AAT Bioquest

How do I optimize my reverse transcription process?

Posted March 1, 2023


There are five main factors you need to consider in order to optimize your reverse transcription process and obtain high yields of low copy messages.  

  1. Choose the appropriate RT Primer - There are three RT primers you can choose from – oligo (dT) primers, random primers and gene specific primers. Choose Oligo (dT) primers for obtaining full length copies of mRNA. Random primers are a better option for transcribing 5’ ends of long genes. However, the cDNAs may not be full length copies of the entire genome. Choose gene specific primers if you are performing a one-step RT-PCR. The RT primer is also your reverse primer for the PCR step. 
  1. Remove gDNA - False positives in the final PCR are often caused by genomic contamination in the RNA. Removing gDNA can minimize this error. gDNA can be removed via DNase treatments during an RNA prep. 
  1. Check RNA Integrity - Overall RNA quality and bath-to-batch consistency in RNA quality are critical for reliable results. Run an agarose gel to check the quality of the rRNA bands. Undamaged eukaryotic RNA should show 28s and 18s rRNA.
  1. Remove Secondary Structure in RNA - Secondary structure in RNA can cause the RT enzyme to stop or fall off the template when it approaches loop structures in the RNA. This can be a problem if you are transcribing full length RNA. A 5-minute denaturation at 65°C can help relax the RNA and ensures that it will be completely single-stranded before the reaction. Another option for removing RNA secondary structure is to use an RT enzyme that allows synthesis to occur at a temperature higher than standard RT.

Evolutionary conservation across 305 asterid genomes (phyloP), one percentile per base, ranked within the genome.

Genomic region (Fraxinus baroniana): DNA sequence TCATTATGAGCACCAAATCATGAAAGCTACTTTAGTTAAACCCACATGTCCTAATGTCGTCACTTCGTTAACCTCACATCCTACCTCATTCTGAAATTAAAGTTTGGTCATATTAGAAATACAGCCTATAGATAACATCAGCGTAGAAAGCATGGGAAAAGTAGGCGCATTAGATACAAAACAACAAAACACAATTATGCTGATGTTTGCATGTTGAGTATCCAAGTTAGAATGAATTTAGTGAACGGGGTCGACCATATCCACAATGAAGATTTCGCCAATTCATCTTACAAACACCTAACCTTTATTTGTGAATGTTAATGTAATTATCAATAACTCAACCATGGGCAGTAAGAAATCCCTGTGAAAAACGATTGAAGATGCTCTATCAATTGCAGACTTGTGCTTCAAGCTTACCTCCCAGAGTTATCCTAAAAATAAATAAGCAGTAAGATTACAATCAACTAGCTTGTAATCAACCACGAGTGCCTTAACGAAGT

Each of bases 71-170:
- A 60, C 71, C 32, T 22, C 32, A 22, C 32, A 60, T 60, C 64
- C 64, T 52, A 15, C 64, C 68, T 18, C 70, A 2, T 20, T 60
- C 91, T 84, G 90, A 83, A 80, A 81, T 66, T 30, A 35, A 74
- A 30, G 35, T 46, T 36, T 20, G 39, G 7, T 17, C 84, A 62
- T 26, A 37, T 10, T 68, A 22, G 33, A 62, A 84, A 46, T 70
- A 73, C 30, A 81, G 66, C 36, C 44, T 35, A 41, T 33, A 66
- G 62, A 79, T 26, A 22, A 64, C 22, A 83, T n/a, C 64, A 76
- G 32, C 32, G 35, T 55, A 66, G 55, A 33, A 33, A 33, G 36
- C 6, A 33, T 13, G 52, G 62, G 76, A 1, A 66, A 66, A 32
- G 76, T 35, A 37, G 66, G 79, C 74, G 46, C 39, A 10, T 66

1. Decide between One-Step RT-PCR and Two-Step RT-PCR - The choice between one-step RT-PCR and two-step RT-PCR comes down to personal preference. Understanding the advantages of each can help you determine which to choose for your assay. Removal of a sample transfer step in one-step RT-PCR eliminates a potential source for contamination. Moreover, one-step RT-PCR has higher sensitivity because the primer is gene-specific. Two-step RT-PCR allows you to convert a large batch of RNA to cDNA, which can then be aliquoted into many reactions. It also allows for a larger choice in primers. Another advantage of two-step RT-PCR is that you can use the same RT batch for analyzing multiple genes, thus eliminating potential variation when comparing different genes from the same source. 
Additional resources

Reverse transcription-polymerase chain reaction molecular testing of cytology specimens: Pre-analytic and analytic factors

Reverse Transcription PCR (RT-PCR)

Helixyte™ Green *20X Aqueous PCR Solution*